Review: NETGEAR SC101 Storage Central

In Use, Continued

After connecting power and data to the SC and installing the software, you use the Storage Central Manager Utility for all drive management. The instructions say that the Utility must be installed on any computer that will access the SC, but I found this to be partially true. The Utility is the only way to create, delete or change the drives themselves, but once a drive is created, you can go to any computer running the utility and use the normal Windows sharing controls (found in the drive's Properties) to create a network-shared or mapped drive. Of course, since that computer is now creating the networked share, it must be on in order for other computers that are not running the SC Utility to access the share. But I was able to mount the shared drive both in Windows and even in a machine running a Knoppix live CD!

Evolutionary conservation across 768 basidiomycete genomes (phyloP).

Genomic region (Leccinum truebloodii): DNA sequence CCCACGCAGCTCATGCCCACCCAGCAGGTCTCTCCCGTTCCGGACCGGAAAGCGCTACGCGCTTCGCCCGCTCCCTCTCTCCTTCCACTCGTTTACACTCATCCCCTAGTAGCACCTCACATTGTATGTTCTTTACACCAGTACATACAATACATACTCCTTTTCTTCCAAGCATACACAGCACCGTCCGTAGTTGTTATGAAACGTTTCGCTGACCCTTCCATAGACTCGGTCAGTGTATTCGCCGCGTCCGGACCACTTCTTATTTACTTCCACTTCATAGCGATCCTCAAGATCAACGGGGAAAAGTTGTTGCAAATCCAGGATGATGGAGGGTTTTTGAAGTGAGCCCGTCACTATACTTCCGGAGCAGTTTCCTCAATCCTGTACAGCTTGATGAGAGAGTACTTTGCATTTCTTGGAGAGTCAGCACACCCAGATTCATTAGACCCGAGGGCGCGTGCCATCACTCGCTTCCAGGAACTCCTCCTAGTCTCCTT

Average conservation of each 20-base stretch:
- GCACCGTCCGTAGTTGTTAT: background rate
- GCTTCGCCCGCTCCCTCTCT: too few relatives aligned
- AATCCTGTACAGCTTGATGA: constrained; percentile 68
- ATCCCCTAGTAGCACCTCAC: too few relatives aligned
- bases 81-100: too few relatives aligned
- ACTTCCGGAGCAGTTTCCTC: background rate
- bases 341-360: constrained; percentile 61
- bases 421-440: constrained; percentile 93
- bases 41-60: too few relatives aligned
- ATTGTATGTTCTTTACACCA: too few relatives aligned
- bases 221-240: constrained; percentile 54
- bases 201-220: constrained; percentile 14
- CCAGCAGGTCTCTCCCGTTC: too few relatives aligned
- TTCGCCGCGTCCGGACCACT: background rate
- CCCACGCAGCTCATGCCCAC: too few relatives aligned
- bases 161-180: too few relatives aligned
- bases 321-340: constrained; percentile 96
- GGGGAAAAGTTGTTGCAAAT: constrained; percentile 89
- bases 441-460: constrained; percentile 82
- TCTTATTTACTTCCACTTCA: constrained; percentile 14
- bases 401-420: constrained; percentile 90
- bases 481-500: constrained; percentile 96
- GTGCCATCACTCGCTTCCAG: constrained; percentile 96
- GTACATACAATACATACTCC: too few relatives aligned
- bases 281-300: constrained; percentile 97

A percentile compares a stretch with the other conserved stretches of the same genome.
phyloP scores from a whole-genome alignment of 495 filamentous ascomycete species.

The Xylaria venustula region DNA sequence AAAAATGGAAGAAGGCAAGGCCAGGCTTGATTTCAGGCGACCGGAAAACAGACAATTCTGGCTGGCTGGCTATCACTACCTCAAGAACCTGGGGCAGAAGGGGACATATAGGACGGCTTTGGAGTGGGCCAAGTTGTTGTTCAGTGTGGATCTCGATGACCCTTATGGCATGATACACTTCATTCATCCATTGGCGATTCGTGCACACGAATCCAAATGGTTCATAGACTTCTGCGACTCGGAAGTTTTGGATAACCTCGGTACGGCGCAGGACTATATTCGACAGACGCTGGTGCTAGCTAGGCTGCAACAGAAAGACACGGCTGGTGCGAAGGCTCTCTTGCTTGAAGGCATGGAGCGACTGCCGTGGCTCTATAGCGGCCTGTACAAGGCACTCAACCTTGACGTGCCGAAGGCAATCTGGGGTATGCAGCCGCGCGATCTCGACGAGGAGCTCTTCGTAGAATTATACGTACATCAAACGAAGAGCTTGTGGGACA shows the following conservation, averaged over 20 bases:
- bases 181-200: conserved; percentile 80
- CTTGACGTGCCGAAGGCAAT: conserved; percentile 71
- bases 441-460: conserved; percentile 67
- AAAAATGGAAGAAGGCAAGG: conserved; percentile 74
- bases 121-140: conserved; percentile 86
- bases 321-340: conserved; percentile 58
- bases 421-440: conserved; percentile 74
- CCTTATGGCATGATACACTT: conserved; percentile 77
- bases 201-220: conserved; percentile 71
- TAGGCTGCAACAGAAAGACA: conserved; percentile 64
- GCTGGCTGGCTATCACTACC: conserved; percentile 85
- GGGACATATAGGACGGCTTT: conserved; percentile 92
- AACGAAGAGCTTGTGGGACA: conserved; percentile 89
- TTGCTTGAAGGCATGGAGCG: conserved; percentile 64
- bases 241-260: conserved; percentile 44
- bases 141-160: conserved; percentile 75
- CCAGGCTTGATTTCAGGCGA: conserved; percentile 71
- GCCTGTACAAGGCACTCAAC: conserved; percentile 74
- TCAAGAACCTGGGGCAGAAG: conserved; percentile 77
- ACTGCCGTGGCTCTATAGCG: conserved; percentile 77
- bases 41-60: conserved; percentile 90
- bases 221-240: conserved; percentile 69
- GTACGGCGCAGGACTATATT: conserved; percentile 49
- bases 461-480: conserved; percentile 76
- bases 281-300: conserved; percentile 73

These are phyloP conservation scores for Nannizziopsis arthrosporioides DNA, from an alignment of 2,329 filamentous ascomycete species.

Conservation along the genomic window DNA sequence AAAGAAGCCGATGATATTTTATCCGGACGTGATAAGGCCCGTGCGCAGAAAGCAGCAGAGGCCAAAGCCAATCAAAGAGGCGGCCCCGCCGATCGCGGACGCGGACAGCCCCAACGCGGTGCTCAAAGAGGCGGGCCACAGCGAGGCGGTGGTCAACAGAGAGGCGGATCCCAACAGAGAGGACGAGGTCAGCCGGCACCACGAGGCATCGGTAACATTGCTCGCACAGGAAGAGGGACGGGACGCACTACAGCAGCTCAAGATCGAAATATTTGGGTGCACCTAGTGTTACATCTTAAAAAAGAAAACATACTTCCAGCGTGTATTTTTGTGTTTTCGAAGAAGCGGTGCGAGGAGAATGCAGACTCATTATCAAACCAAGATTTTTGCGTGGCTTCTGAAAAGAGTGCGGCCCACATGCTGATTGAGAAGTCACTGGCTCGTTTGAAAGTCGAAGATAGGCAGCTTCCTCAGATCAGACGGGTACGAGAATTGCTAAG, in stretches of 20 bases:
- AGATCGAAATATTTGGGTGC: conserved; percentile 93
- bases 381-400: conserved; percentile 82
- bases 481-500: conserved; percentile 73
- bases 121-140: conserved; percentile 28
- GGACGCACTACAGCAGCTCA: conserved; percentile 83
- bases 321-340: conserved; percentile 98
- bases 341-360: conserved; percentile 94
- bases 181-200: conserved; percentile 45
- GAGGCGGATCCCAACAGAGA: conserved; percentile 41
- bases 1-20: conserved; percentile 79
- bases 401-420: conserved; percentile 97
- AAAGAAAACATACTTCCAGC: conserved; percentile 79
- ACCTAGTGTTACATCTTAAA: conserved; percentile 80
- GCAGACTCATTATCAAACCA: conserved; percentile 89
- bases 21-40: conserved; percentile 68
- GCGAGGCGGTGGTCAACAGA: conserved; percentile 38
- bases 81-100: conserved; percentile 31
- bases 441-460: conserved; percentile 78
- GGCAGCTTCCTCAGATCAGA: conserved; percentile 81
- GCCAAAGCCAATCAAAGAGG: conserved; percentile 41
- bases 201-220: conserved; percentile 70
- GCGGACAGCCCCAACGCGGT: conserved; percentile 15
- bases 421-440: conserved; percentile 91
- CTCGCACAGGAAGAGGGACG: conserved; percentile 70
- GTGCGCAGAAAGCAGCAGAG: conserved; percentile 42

I used the Wizard Setup mode most of the time (Figure 6), which lets you accomplish the most common tasks.

Figure 6: Wizard options
(click image to enlarge)

I poked around a bit in the Advanced mode (Figure 7) and used it to add capacity to a drive I had created in Wizard mode. While you accomplish the same thing in Wizard mode, Advanced mode lets you specify the physical drive to use, while the Wizard makes the decision for you. Note that each physical drive you install gets its own IP address, which must be assigned by DHCP.

Figure 7: Adding capacity in Advanced mode
(click image to enlarge)

I found the Utility to be generally fine for drive management, but with a few annoying features. You do need to click through a number of screens to get things accomplished, and it will annoy you with "are you really sure" pop-ups if you decline to check for updates or choose to not password-protect a drive you've created. By the way, a port scan revealed an HTTP service running on Port 80 of each drive, but I got only a blank page when I pointed my browser there.